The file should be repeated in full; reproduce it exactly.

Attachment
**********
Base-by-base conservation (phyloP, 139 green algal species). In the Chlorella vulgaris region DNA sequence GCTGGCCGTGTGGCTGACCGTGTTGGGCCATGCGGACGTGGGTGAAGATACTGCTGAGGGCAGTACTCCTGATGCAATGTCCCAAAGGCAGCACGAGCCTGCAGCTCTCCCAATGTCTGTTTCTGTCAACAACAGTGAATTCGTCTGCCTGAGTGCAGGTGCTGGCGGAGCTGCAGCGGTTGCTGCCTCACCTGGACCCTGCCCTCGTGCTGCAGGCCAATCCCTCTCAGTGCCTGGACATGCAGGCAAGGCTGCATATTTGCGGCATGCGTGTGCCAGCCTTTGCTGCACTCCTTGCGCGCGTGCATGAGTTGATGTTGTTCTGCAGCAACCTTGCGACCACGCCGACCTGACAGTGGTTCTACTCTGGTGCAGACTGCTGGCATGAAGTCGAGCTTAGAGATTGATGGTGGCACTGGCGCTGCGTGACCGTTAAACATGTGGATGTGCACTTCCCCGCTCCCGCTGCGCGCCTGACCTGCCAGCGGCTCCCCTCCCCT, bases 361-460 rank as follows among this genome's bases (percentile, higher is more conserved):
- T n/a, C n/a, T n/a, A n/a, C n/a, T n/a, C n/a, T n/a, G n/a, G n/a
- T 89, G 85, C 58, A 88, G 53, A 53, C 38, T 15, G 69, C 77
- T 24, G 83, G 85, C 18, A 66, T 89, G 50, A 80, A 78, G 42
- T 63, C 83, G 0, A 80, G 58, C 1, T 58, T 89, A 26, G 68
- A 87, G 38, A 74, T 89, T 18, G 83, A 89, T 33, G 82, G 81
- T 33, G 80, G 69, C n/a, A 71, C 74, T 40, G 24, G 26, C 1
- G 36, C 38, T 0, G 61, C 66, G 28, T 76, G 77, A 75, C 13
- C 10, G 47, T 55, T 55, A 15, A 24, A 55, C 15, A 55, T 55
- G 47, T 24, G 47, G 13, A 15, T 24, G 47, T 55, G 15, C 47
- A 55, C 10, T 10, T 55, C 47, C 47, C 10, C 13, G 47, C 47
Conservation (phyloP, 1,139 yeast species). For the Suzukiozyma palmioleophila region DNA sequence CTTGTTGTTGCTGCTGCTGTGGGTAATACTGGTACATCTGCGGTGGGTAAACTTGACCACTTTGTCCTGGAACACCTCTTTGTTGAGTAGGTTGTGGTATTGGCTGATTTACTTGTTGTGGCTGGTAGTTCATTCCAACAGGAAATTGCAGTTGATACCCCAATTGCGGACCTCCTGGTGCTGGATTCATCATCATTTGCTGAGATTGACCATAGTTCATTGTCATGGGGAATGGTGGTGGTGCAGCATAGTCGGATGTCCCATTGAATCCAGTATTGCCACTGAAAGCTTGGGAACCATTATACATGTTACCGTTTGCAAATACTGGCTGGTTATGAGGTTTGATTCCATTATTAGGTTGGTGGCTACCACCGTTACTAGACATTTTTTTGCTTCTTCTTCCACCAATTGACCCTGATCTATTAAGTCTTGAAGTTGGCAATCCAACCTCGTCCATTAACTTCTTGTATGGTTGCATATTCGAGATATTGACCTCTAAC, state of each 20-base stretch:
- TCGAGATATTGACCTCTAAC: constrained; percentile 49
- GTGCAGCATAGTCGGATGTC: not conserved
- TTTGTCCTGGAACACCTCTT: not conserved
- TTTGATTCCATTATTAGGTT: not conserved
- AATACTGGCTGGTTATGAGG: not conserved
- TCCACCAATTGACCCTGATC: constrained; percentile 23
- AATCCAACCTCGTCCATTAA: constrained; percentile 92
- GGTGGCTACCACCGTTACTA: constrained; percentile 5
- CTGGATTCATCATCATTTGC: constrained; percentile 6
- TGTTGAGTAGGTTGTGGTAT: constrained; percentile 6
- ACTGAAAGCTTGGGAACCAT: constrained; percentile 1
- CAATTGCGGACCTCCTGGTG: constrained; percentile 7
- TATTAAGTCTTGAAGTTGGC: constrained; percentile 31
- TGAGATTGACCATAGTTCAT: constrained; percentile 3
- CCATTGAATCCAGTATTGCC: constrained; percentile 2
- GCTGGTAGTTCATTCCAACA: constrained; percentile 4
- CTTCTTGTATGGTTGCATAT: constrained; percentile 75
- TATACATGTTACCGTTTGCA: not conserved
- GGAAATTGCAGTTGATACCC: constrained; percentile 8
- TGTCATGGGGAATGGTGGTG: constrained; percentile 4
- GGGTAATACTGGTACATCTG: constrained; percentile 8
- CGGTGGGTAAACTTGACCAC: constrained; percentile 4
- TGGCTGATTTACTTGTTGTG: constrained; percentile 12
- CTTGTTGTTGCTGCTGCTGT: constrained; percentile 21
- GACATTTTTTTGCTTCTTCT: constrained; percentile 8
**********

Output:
Base-by-base conservation (phyloP, 139 green algal species). In the Chlorella vulgaris region DNA sequence GCTGGCCGTGTGGCTGACCGTGTTGGGCCATGCGGACGTGGGTGAAGATACTGCTGAGGGCAGTACTCCTGATGCAATGTCCCAAAGGCAGCACGAGCCTGCAGCTCTCCCAATGTCTGTTTCTGTCAACAACAGTGAATTCGTCTGCCTGAGTGCAGGTGCTGGCGGAGCTGCAGCGGTTGCTGCCTCACCTGGACCCTGCCCTCGTGCTGCAGGCCAATCCCTCTCAGTGCCTGGACATGCAGGCAAGGCTGCATATTTGCGGCATGCGTGTGCCAGCCTTTGCTGCACTCCTTGCGCGCGTGCATGAGTTGATGTTGTTCTGCAGCAACCTTGCGACCACGCCGACCTGACAGTGGTTCTACTCTGGTGCAGACTGCTGGCATGAAGTCGAGCTTAGAGATTGATGGTGGCACTGGCGCTGCGTGACCGTTAAACATGTGGATGTGCACTTCCCCGCTCCCGCTGCGCGCCTGACCTGCCAGCGGCTCCCCTCCCCT, bases 361-460 rank as follows among this genome's bases (percentile, higher is more conserved):
- T n/a, C n/a, T n/a, A n/a, C n/a, T n/a, C n/a, T n/a, G n/a, G n/a
- T 89, G 85, C 58, A 88, G 53, A 53, C 38, T 15, G 69, C 77
- T 24, G 83, G 85, C 18, A 66, T 89, G 50, A 80, A 78, G 42
- T 63, C 83, G 0, A 80, G 58, C 1, T 58, T 89, A 26, G 68
- A 87, G 38, A 74, T 89, T 18, G 83, A 89, T 33, G 82, G 81
- T 33, G 80, G 69, C n/a, A 71, C 74, T 40, G 24, G 26, C 1
- G 36, C 38, T 0, G 61, C 66, G 28, T 76, G 77, A 75, C 13
- C 10, G 47, T 55, T 55, A 15, A 24, A 55, C 15, A 55, T 55
- G 47, T 24, G 47, G 13, A 15, T 24, G 47, T 55, G 15, C 47
- A 55, C 10, T 10, T 55, C 47, C 47, C 10, C 13, G 47, C 47
Conservation (phyloP, 1,139 yeast species). For the Suzukiozyma palmioleophila region DNA sequence CTTGTTGTTGCTGCTGCTGTGGGTAATACTGGTACATCTGCGGTGGGTAAACTTGACCACTTTGTCCTGGAACACCTCTTTGTTGAGTAGGTTGTGGTATTGGCTGATTTACTTGTTGTGGCTGGTAGTTCATTCCAACAGGAAATTGCAGTTGATACCCCAATTGCGGACCTCCTGGTGCTGGATTCATCATCATTTGCTGAGATTGACCATAGTTCATTGTCATGGGGAATGGTGGTGGTGCAGCATAGTCGGATGTCCCATTGAATCCAGTATTGCCACTGAAAGCTTGGGAACCATTATACATGTTACCGTTTGCAAATACTGGCTGGTTATGAGGTTTGATTCCATTATTAGGTTGGTGGCTACCACCGTTACTAGACATTTTTTTGCTTCTTCTTCCACCAATTGACCCTGATCTATTAAGTCTTGAAGTTGGCAATCCAACCTCGTCCATTAACTTCTTGTATGGTTGCATATTCGAGATATTGACCTCTAAC, state of each 20-base stretch:
- TCGAGATATTGACCTCTAAC: constrained; percentile 49
- GTGCAGCATAGTCGGATGTC: not conserved
- TTTGTCCTGGAACACCTCTT: not conserved
- TTTGATTCCATTATTAGGTT: not conserved
- AATACTGGCTGGTTATGAGG: not conserved
- TCCACCAATTGACCCTGATC: constrained; percentile 23
- AATCCAACCTCGTCCATTAA: constrained; percentile 92
- GGTGGCTACCACCGTTACTA: constrained; percentile 5
- CTGGATTCATCATCATTTGC: constrained; percentile 6
- TGTTGAGTAGGTTGTGGTAT: constrained; percentile 6
- ACTGAAAGCTTGGGAACCAT: constrained; percentile 1
- CAATTGCGGACCTCCTGGTG: constrained; percentile 7
- TATTAAGTCTTGAAGTTGGC: constrained; percentile 31
- TGAGATTGACCATAGTTCAT: constrained; percentile 3
- CCATTGAATCCAGTATTGCC: constrained; percentile 2
- GCTGGTAGTTCATTCCAACA: constrained; percentile 4
- CTTCTTGTATGGTTGCATAT: constrained; percentile 75
- TATACATGTTACCGTTTGCA: not conserved
- GGAAATTGCAGTTGATACCC: constrained; percentile 8
- TGTCATGGGGAATGGTGGTG: constrained; percentile 4
- GGGTAATACTGGTACATCTG: constrained; percentile 8
- CGGTGGGTAAACTTGACCAC: constrained; percentile 4
- TGGCTGATTTACTTGTTGTG: constrained; percentile 12
- CTTGTTGTTGCTGCTGCTGT: constrained; percentile 21
- GACATTTTTTTGCTTCTTCT: constrained; percentile 8